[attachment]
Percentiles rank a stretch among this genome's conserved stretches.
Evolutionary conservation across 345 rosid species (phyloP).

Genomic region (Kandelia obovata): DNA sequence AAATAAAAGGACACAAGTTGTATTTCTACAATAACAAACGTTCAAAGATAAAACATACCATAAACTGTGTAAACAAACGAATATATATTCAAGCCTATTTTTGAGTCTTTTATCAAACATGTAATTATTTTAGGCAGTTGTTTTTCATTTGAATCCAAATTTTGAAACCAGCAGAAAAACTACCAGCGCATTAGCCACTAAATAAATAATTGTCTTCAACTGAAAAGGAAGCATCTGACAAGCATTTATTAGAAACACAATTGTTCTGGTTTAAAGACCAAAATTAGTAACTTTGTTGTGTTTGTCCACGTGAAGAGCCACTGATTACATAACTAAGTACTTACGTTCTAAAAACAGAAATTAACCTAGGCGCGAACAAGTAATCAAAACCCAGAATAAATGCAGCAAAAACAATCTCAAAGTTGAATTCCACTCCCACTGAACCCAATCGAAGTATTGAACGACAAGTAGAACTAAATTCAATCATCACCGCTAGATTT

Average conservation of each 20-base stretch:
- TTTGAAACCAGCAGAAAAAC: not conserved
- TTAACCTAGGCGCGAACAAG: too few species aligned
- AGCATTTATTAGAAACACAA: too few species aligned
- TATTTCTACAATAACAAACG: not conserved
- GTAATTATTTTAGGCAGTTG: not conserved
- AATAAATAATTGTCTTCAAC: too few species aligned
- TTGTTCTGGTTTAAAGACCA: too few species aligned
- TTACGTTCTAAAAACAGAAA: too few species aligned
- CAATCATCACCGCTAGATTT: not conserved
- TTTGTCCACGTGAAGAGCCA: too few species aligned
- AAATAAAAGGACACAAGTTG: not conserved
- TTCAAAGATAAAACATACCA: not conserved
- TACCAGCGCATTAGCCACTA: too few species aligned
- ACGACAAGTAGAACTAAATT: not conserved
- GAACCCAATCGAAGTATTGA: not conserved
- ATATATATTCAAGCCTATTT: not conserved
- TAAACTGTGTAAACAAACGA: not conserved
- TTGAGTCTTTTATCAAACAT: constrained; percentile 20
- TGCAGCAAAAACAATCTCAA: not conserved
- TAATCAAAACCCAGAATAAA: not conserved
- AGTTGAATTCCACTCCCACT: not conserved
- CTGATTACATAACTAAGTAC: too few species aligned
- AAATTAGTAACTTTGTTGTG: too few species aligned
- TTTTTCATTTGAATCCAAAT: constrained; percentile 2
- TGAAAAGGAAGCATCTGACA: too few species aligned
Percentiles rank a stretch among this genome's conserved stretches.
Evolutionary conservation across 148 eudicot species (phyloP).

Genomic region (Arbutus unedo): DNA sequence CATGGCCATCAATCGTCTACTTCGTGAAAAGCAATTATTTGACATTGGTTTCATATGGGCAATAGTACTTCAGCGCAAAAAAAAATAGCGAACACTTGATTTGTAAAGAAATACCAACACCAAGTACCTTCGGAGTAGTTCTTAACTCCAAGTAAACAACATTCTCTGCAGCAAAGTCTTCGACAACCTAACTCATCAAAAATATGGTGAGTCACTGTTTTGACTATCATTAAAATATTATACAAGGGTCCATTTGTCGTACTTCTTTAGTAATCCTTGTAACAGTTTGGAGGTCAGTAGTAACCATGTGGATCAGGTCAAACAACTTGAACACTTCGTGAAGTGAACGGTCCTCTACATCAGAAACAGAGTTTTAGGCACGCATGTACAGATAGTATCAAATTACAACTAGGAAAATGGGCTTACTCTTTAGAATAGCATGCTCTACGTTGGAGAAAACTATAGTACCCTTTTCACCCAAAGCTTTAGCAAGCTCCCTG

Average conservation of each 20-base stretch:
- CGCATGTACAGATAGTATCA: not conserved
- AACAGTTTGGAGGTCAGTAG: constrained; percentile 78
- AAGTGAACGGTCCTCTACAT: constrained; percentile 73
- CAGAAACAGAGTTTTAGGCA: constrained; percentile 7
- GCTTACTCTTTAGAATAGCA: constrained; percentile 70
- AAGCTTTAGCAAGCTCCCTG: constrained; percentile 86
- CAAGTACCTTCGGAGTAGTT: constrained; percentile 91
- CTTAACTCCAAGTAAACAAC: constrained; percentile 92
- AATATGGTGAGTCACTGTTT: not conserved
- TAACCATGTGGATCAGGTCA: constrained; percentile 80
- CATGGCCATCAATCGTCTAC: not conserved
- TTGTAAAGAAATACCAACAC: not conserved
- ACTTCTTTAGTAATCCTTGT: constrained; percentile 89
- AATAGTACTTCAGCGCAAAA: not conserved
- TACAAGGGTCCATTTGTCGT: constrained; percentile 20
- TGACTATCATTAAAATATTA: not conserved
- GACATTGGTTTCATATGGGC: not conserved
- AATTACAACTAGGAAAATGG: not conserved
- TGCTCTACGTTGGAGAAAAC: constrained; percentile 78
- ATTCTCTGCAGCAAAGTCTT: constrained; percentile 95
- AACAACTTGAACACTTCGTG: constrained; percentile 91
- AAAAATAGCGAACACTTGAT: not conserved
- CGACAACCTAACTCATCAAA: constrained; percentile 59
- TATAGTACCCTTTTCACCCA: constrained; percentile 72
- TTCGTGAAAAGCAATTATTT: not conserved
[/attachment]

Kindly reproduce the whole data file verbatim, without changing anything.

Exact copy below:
Percentiles rank a stretch among this genome's conserved stretches.
Evolutionary conservation across 345 rosid species (phyloP).

Genomic region (Kandelia obovata): DNA sequence AAATAAAAGGACACAAGTTGTATTTCTACAATAACAAACGTTCAAAGATAAAACATACCATAAACTGTGTAAACAAACGAATATATATTCAAGCCTATTTTTGAGTCTTTTATCAAACATGTAATTATTTTAGGCAGTTGTTTTTCATTTGAATCCAAATTTTGAAACCAGCAGAAAAACTACCAGCGCATTAGCCACTAAATAAATAATTGTCTTCAACTGAAAAGGAAGCATCTGACAAGCATTTATTAGAAACACAATTGTTCTGGTTTAAAGACCAAAATTAGTAACTTTGTTGTGTTTGTCCACGTGAAGAGCCACTGATTACATAACTAAGTACTTACGTTCTAAAAACAGAAATTAACCTAGGCGCGAACAAGTAATCAAAACCCAGAATAAATGCAGCAAAAACAATCTCAAAGTTGAATTCCACTCCCACTGAACCCAATCGAAGTATTGAACGACAAGTAGAACTAAATTCAATCATCACCGCTAGATTT

Average conservation of each 20-base stretch:
- TTTGAAACCAGCAGAAAAAC: not conserved
- TTAACCTAGGCGCGAACAAG: too few species aligned
- AGCATTTATTAGAAACACAA: too few species aligned
- TATTTCTACAATAACAAACG: not conserved
- GTAATTATTTTAGGCAGTTG: not conserved
- AATAAATAATTGTCTTCAAC: too few species aligned
- TTGTTCTGGTTTAAAGACCA: too few species aligned
- TTACGTTCTAAAAACAGAAA: too few species aligned
- CAATCATCACCGCTAGATTT: not conserved
- TTTGTCCACGTGAAGAGCCA: too few species aligned
- AAATAAAAGGACACAAGTTG: not conserved
- TTCAAAGATAAAACATACCA: not conserved
- TACCAGCGCATTAGCCACTA: too few species aligned
- ACGACAAGTAGAACTAAATT: not conserved
- GAACCCAATCGAAGTATTGA: not conserved
- ATATATATTCAAGCCTATTT: not conserved
- TAAACTGTGTAAACAAACGA: not conserved
- TTGAGTCTTTTATCAAACAT: constrained; percentile 20
- TGCAGCAAAAACAATCTCAA: not conserved
- TAATCAAAACCCAGAATAAA: not conserved
- AGTTGAATTCCACTCCCACT: not conserved
- CTGATTACATAACTAAGTAC: too few species aligned
- AAATTAGTAACTTTGTTGTG: too few species aligned
- TTTTTCATTTGAATCCAAAT: constrained; percentile 2
- TGAAAAGGAAGCATCTGACA: too few species aligned
Percentiles rank a stretch among this genome's conserved stretches.
Evolutionary conservation across 148 eudicot species (phyloP).

Genomic region (Arbutus unedo): DNA sequence CATGGCCATCAATCGTCTACTTCGTGAAAAGCAATTATTTGACATTGGTTTCATATGGGCAATAGTACTTCAGCGCAAAAAAAAATAGCGAACACTTGATTTGTAAAGAAATACCAACACCAAGTACCTTCGGAGTAGTTCTTAACTCCAAGTAAACAACATTCTCTGCAGCAAAGTCTTCGACAACCTAACTCATCAAAAATATGGTGAGTCACTGTTTTGACTATCATTAAAATATTATACAAGGGTCCATTTGTCGTACTTCTTTAGTAATCCTTGTAACAGTTTGGAGGTCAGTAGTAACCATGTGGATCAGGTCAAACAACTTGAACACTTCGTGAAGTGAACGGTCCTCTACATCAGAAACAGAGTTTTAGGCACGCATGTACAGATAGTATCAAATTACAACTAGGAAAATGGGCTTACTCTTTAGAATAGCATGCTCTACGTTGGAGAAAACTATAGTACCCTTTTCACCCAAAGCTTTAGCAAGCTCCCTG

Average conservation of each 20-base stretch:
- CGCATGTACAGATAGTATCA: not conserved
- AACAGTTTGGAGGTCAGTAG: constrained; percentile 78
- AAGTGAACGGTCCTCTACAT: constrained; percentile 73
- CAGAAACAGAGTTTTAGGCA: constrained; percentile 7
- GCTTACTCTTTAGAATAGCA: constrained; percentile 70
- AAGCTTTAGCAAGCTCCCTG: constrained; percentile 86
- CAAGTACCTTCGGAGTAGTT: constrained; percentile 91
- CTTAACTCCAAGTAAACAAC: constrained; percentile 92
- AATATGGTGAGTCACTGTTT: not conserved
- TAACCATGTGGATCAGGTCA: constrained; percentile 80
- CATGGCCATCAATCGTCTAC: not conserved
- TTGTAAAGAAATACCAACAC: not conserved
- ACTTCTTTAGTAATCCTTGT: constrained; percentile 89
- AATAGTACTTCAGCGCAAAA: not conserved
- TACAAGGGTCCATTTGTCGT: constrained; percentile 20
- TGACTATCATTAAAATATTA: not conserved
- GACATTGGTTTCATATGGGC: not conserved
- AATTACAACTAGGAAAATGG: not conserved
- TGCTCTACGTTGGAGAAAAC: constrained; percentile 78
- ATTCTCTGCAGCAAAGTCTT: constrained; percentile 95
- AACAACTTGAACACTTCGTG: constrained; percentile 91
- AAAAATAGCGAACACTTGAT: not conserved
- CGACAACCTAACTCATCAAA: constrained; percentile 59
- TATAGTACCCTTTTCACCCA: constrained; percentile 72
- TTCGTGAAAAGCAATTATTT: not conserved